4) The Jesus Guitar is a Fender Strat carved by Doug Rowell for Mike Deasy in 1969. It represents the figure of Jesus with a hand on a bridge. I guess this one could have been a lot more tasteless, considering the others we've seen so far. There is certainly has an amazing level of carving detail on display here and shows excellent craftsmanship. 

5) The Mermaid is a wooden sculpture with a guitar sticking out of its abdomen. If that's not weird enough it is pretty much impossible to play, well, not without look like you are trying to have sex with the front figurehead of an old ship. The guitar is completely impractical and probably an after thought. The mermaid herself looks to be a bit scared and is reminiscent of someone frozen in time. An utterly bizarre instrument.

Do you have a favourite weird guitar or instrument? If show let us know, we really want to see them!

"Holding a Guitar Makes you More Attractive" - Scientists Finally Confirm!

No it is not a very late April fools joke! 

It is often joked that a guy holding a guitar gets more attention from the opposite sex, but some (rather dubious) science has now appeared to confirm a thousand pop culture clichés.

Two recent university studies have looked into the truth behind the cliché and it appears there may be something in it after all. Although the methodology might not be the most rigorous, the results are fairly positive for guys who're obsessed with their guitars. 

A French study that was published last year suggests women are more attracted to a guy who caries a guitar around with him, and that supports a study published in Israel two years ago.

The French study looked at:
"The assumption that music plays a role in sexual selection. Three hundred young women were solicited in the street for their phone number by a young male confederate who held either a guitar case or a sports bag in his hands or had no bag at all. Results showed that holding a guitar case was associated with greater compliance to the request, thus suggesting that musical practice is associated with sexual selection."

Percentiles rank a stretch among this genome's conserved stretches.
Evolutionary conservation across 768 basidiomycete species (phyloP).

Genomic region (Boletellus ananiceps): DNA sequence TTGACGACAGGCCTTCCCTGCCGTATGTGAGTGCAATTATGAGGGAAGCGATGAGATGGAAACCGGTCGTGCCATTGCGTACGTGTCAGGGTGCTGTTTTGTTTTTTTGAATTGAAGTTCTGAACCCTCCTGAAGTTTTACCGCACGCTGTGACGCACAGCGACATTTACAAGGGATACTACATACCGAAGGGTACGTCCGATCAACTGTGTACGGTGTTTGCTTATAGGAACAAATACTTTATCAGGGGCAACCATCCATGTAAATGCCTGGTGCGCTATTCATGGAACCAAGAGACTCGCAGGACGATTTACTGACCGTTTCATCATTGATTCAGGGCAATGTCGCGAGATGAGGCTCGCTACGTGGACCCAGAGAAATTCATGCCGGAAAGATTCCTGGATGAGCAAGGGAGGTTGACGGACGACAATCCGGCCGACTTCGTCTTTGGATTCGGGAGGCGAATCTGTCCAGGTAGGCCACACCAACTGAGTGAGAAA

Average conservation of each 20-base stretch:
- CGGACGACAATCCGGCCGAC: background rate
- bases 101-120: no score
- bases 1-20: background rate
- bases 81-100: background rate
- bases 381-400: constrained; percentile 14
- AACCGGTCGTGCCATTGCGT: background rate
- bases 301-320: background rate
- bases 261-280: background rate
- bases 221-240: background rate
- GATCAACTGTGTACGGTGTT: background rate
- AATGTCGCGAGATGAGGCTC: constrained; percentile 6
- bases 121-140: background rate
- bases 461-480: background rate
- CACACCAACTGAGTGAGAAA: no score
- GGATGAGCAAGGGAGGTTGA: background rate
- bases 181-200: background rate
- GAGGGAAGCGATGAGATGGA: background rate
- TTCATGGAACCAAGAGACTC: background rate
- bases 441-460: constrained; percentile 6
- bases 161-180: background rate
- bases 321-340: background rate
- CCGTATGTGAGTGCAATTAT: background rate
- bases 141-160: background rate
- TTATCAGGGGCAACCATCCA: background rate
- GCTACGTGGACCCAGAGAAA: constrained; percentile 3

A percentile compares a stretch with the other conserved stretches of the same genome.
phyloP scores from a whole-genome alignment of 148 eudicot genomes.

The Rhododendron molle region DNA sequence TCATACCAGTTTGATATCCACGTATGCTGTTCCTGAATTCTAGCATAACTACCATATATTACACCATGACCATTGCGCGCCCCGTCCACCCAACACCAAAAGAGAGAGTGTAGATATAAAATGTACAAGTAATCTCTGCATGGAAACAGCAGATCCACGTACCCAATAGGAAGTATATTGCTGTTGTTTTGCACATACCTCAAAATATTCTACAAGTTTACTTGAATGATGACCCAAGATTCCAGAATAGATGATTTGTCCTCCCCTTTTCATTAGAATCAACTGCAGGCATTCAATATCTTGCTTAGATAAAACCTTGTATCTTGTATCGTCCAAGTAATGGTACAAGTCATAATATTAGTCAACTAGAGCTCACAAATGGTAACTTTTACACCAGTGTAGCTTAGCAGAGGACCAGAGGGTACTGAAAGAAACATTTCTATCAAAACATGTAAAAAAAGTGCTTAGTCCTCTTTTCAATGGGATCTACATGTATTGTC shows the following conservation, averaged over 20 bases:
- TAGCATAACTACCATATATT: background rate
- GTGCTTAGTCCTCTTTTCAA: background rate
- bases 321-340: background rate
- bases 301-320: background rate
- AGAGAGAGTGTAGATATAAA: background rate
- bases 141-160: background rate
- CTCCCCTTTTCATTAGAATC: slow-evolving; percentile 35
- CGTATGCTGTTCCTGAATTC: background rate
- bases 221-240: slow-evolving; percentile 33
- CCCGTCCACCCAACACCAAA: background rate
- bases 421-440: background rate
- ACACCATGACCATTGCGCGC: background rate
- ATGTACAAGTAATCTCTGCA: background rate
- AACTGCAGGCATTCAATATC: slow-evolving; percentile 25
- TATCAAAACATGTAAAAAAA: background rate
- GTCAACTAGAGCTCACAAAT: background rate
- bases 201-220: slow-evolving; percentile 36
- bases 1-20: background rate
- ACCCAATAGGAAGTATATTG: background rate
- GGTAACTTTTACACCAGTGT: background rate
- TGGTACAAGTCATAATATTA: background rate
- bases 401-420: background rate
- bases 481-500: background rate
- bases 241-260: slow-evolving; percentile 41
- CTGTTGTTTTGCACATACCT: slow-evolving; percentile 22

Researchers enlisted a particularly brave 20-year-old actor and asked him to introduce himself to 300 young women under 25. He would then say "I think you're really pretty," and ask for their phone numbers. During the testing he was carrying a sports bag for one third of the time, nothing for another third and a guitar case for the other third. The results are pretty positive for us guitar geeks as 31 percent of the women gave him their number when he was carrying the guitar, 14 percent did when he carried nothing, and unfortunately for the jocks out there, only 9 percent did when he was carrying the gym bag.

The Israeli study took a different tact, the researchers set up a Facebook profile with a photo of a man on it and sent friend requests to 100 single women at Tel Aviv and Ben Gurion Universities. Half of the time the guy in the photo was strumming a guitar like a pro and the rest of the time it was just a standard photo with no guitar. Only 1 percent responded positively to the guitar-less profile, however 28 percent responded positively to the photo with a guitar.

And if these studies are to believed, you don't actually need to play the guitar. Just carry it around and hope for the best!

Although neither methodology appears particularly scientific or rigorous, hopefully it offers some unlucky in love guitar guys out there encouragement. Unfortunately there was no study carried out on the effect single women with guitars on single guys, which would have been an interesting study. 

What do you think?

Have you ever thought of Using your Computer as a Guitar Amp?

Although every electric guitar player loves the guttural vibrations of their favourite amp and the bombastic sound it gives you when playing live. Have you ever considered using your computer as your guitar amp?
For audiophiles and amp lovers it doesn't sound like the greatest idea, but there are several benefits to using your computer as your amp.

For a start amps are not exactly practical, most good tube amps are usually very heavy and cumbersome. Making them a nightmare to carry around town, especially in a rush hour. When you consider the practicalities of getting around with your amp, the idea of using a computer for practice sessions and small performances becomes much more appealing. You only need a computer, a charger, cables and a quarter-inch to eight-inch adapter.

I am not trying to suggest plugging into a program like Garageband and hitting the stage is a particularly appealing prospect. However, programs such as Axe-Fx II, Guitar Rig 5 and many more similar pieces of software can produce some great results (after experimentation and tweaking).